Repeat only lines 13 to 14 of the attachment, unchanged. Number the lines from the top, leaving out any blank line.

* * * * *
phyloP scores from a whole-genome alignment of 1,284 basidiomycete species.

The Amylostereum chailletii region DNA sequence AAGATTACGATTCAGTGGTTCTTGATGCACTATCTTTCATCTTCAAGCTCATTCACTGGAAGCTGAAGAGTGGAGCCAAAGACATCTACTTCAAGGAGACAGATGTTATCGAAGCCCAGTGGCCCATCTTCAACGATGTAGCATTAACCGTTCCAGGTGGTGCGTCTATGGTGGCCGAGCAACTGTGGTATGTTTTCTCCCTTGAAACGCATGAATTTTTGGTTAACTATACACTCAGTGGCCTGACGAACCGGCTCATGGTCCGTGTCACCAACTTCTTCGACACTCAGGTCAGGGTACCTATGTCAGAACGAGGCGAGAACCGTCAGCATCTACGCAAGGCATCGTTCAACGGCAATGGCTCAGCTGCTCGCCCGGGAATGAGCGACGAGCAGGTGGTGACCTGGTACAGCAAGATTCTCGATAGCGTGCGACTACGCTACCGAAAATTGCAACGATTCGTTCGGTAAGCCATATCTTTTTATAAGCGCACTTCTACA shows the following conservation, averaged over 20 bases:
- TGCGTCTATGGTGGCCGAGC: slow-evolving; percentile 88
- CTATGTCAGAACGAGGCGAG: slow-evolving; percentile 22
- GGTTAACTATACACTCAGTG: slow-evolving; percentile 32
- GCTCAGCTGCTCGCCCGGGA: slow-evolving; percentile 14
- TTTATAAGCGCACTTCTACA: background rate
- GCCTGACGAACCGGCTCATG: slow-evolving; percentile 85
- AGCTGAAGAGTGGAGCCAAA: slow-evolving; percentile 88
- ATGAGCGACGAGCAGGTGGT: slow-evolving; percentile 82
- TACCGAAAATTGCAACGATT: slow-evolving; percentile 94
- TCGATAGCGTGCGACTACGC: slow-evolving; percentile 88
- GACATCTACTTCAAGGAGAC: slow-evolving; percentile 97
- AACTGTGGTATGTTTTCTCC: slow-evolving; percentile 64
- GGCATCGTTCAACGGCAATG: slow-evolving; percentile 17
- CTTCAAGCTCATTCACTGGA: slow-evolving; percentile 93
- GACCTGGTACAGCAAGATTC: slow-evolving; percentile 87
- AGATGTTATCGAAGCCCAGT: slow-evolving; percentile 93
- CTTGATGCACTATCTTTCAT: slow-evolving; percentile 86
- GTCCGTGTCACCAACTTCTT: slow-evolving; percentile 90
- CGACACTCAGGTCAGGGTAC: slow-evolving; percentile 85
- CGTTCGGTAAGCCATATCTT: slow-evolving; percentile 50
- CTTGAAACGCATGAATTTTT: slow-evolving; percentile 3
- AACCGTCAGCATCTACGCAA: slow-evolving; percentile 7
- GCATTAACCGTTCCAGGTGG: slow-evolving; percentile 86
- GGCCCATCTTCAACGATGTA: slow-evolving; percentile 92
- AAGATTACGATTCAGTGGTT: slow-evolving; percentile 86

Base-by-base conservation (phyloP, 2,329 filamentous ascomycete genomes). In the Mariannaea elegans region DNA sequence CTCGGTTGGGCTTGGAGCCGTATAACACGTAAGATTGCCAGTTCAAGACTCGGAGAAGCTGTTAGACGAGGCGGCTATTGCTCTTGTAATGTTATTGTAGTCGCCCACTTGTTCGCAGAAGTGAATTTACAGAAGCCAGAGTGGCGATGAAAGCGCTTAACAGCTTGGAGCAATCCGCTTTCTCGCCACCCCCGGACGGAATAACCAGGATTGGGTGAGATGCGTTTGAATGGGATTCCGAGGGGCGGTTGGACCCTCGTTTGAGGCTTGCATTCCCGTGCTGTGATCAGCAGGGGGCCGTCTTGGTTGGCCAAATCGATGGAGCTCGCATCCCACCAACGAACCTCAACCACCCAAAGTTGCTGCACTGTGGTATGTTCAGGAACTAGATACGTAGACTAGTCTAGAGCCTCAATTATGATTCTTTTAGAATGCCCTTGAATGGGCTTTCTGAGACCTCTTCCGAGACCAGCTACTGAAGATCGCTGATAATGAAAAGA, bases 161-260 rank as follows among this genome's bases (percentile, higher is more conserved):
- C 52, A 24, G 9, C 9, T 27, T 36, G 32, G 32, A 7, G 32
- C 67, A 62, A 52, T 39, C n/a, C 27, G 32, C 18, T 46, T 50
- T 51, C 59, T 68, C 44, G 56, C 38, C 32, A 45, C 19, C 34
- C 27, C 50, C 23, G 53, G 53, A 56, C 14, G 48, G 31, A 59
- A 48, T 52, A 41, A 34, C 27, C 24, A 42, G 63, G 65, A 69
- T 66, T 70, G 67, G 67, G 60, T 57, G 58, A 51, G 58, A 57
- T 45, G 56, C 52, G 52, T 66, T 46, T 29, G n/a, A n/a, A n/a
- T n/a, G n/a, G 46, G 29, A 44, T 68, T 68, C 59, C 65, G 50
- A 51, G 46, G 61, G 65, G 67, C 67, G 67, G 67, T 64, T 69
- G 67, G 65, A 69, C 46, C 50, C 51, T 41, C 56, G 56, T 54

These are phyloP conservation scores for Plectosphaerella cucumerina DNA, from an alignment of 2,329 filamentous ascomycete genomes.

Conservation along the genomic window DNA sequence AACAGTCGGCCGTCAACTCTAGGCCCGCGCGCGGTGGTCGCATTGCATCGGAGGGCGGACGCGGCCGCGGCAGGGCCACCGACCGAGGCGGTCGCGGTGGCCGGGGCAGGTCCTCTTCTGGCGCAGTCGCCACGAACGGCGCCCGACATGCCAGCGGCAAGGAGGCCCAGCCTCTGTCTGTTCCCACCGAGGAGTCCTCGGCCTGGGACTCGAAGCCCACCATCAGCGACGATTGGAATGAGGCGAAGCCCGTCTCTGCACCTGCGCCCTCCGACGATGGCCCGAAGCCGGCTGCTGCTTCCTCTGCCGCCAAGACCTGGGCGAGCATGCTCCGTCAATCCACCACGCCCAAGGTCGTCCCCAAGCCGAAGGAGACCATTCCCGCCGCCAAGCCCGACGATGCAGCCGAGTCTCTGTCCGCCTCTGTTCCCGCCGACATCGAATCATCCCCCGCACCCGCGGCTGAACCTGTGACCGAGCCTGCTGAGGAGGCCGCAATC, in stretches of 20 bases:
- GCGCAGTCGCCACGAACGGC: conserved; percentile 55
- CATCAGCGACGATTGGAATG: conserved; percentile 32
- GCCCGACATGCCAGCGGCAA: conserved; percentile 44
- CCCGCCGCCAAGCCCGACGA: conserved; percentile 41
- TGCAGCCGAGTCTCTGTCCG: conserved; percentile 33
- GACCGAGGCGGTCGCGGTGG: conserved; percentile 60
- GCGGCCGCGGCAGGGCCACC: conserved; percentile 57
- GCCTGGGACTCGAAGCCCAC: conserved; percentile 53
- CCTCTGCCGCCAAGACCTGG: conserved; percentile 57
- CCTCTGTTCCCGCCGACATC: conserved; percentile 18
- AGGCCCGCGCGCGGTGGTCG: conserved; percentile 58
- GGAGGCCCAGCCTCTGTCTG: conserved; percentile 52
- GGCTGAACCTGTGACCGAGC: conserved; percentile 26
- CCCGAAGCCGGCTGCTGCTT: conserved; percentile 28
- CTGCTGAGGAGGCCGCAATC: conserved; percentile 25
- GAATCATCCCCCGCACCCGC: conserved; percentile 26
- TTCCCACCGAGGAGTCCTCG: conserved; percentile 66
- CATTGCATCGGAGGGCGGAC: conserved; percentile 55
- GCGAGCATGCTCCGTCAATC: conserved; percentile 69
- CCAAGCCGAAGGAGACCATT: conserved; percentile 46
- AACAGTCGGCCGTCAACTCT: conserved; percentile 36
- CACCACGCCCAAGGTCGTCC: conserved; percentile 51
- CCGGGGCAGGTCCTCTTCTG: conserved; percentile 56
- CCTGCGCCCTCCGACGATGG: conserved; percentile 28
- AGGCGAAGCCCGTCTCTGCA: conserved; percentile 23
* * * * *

- GACATCTACTTCAAGGAGAC: slow-evolving; percentile 97
- AACTGTGGTATGTTTTCTCC: slow-evolving; percentile 64